Protecting biodiversity is of paramount importance to the modern world. Botanical gardens, which devote many of their resources to the study and conservation of plants, also dedicate a significant amount of energy to educating the public on the incredible diversity of plant species around the world. Chen and Sun (2018) review a framework for the integrated missions of botanical gardens, including scientific research, in/ex situ conservation, citizen science, and public education. They also give examples of successful species conservation approaches and public education and citizen science, as well as a brief overview of scientific research at Kunming Botanical Garden over the past 80 years.

Even though China has a long history of ethnobotanical practices and a sustainable agricultural system based on apiculture and plantepollinator interactions, pollination ecology is a young sub-discipline in China, only started in the 1970s. Ren et al. (2018) compile a complete pollination reference database in China including more than 600 published articles. Using this database, they identify and analyze gaps and limitations in research on the pollination ecology of China. In their review article, they also raise three important questions: 1) How much do we know about pollination systems of Chinese flora? 2) Compared with the development of research on pollination worldwide, what research areas should we promote in the future? 3) What can pollination ecologists do to understand and contribute to biodiversity and conservation in China?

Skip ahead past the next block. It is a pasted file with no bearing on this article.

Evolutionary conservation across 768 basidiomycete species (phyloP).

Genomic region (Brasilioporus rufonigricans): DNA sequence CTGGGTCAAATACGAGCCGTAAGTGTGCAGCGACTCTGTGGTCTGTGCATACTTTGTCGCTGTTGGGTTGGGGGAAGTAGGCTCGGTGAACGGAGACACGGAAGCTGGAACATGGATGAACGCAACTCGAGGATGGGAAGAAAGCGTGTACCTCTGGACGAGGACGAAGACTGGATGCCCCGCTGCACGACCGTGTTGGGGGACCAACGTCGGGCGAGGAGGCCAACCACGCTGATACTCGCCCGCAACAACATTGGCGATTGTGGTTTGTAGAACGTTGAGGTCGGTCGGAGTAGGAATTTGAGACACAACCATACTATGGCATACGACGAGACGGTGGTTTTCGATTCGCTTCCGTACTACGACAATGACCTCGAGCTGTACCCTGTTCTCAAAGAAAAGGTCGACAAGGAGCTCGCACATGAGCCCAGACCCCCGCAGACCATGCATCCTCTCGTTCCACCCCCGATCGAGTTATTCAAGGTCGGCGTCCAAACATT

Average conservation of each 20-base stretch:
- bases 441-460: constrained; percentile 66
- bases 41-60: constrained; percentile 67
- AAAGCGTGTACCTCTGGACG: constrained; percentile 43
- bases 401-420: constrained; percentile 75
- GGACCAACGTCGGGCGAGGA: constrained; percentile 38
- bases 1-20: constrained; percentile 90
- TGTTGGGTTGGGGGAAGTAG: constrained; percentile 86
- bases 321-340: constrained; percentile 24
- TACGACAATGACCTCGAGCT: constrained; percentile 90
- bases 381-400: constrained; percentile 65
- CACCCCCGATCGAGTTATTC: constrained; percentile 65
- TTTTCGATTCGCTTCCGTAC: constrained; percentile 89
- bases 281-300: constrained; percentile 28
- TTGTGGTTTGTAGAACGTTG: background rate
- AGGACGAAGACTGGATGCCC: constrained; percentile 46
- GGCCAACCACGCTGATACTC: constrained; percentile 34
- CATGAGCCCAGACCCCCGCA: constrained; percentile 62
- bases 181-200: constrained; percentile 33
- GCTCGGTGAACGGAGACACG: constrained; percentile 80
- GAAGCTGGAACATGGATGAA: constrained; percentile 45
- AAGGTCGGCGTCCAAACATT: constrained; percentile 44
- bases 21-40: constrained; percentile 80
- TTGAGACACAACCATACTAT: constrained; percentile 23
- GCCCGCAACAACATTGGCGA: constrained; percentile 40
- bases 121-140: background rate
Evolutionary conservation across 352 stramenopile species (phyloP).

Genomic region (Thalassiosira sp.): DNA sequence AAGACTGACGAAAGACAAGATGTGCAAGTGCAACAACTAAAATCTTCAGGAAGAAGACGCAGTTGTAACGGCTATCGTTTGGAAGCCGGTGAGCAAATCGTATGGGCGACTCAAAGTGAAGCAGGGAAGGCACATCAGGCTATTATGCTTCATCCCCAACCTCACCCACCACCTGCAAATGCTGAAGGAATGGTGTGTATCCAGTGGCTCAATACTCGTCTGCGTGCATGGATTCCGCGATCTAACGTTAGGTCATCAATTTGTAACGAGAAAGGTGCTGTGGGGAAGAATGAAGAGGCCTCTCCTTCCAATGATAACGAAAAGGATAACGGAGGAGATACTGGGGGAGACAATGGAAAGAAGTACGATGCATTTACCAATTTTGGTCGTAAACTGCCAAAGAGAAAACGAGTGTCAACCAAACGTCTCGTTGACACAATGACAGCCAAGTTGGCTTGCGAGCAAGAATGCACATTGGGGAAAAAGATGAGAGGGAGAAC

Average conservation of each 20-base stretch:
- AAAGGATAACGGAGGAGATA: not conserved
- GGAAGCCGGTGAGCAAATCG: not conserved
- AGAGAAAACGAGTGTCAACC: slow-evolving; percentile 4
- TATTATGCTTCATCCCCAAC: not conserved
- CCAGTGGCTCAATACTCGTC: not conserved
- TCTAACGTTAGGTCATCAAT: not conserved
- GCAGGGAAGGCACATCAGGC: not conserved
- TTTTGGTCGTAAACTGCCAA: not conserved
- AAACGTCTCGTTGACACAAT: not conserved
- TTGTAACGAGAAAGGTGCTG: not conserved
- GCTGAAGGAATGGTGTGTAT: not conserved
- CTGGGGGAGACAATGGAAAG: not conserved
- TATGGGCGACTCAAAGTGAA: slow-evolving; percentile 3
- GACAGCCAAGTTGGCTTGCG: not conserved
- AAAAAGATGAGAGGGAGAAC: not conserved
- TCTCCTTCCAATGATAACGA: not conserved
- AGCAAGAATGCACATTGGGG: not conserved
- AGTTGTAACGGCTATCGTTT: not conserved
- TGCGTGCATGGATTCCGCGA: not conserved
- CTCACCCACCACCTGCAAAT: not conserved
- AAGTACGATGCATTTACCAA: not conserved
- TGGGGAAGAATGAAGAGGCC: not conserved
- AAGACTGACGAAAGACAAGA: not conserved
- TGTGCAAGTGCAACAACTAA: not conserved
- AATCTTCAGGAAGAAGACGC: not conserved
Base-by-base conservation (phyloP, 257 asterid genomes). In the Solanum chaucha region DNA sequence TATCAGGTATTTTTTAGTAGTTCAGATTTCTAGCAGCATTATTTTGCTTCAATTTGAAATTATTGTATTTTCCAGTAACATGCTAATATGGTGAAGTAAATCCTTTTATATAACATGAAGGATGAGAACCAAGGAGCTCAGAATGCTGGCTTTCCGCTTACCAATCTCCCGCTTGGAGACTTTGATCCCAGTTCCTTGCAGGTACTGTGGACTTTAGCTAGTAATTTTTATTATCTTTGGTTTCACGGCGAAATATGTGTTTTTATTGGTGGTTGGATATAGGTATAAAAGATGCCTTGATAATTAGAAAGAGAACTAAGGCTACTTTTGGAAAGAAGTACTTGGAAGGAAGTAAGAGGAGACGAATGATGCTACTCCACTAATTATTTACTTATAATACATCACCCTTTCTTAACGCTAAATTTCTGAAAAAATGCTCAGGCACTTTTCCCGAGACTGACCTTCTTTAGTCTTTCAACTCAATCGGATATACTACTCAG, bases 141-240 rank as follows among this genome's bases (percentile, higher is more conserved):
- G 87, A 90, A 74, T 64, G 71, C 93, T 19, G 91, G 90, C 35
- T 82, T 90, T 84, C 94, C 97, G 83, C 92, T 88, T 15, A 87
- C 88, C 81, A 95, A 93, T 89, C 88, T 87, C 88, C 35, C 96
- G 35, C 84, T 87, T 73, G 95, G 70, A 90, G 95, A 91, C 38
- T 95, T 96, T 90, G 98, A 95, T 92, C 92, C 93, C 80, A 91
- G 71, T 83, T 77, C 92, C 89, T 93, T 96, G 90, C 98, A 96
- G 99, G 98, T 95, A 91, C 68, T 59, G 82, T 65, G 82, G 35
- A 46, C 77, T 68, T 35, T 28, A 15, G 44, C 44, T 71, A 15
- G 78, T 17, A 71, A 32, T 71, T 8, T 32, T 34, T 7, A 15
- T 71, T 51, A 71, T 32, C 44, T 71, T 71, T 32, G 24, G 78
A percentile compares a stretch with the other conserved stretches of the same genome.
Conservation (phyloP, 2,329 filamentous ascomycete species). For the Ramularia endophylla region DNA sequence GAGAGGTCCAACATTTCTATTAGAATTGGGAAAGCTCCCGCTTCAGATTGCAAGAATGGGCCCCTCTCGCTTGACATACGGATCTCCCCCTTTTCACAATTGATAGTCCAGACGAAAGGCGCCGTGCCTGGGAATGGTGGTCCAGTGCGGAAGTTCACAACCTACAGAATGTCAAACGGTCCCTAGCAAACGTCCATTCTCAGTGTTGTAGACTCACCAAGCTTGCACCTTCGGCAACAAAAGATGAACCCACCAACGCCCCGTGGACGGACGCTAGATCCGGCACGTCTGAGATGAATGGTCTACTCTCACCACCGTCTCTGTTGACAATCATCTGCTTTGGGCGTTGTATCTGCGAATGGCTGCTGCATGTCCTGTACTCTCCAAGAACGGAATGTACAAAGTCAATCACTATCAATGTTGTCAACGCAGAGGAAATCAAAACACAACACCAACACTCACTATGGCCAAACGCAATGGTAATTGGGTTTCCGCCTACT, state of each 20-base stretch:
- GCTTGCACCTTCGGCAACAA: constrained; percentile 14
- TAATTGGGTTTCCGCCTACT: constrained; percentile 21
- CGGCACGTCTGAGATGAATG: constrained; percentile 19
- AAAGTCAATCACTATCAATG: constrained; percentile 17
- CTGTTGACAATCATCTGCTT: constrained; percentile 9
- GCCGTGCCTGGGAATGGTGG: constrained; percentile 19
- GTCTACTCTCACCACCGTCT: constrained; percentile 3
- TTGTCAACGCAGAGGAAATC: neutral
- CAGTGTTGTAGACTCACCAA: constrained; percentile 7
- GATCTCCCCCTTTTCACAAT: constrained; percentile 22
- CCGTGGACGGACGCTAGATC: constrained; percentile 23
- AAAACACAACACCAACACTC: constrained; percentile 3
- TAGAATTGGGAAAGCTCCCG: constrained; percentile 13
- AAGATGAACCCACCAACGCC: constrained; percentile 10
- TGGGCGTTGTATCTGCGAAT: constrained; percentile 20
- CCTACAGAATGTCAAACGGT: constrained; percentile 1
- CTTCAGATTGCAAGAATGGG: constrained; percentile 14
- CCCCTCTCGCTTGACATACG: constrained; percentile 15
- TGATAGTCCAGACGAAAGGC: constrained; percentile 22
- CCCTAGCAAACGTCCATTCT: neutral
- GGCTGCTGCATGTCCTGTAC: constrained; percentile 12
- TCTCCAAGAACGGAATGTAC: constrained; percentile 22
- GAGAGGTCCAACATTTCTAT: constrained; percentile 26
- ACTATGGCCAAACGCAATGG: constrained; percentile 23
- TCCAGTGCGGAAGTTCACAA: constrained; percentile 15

Plants have sophisticated defense systems to fend off insect herbivores. How plants defend against herbivores in dicotyledonous plants has been relatively well studied, yet little is known about the defense responses in monocotyledons. In the seventh paper of this special issue, Qi et al. (2018) review our current understanding of rice (Oryza sativa) and maize (Zea mays) defense against insects.

The Orchidaceae is a diverse and wide spread family of flowering plants that are of great value in ornamental, medical, conservation, and evolutionary research. The broad diversity in morphology, growth form, life history, and habitat mean that the members of Orchidaceae exhibit various physiological properties. In the last paper of this special issue, the diversity of physiological function in Orchids is reviewed by Zhang and his colleagues (2018).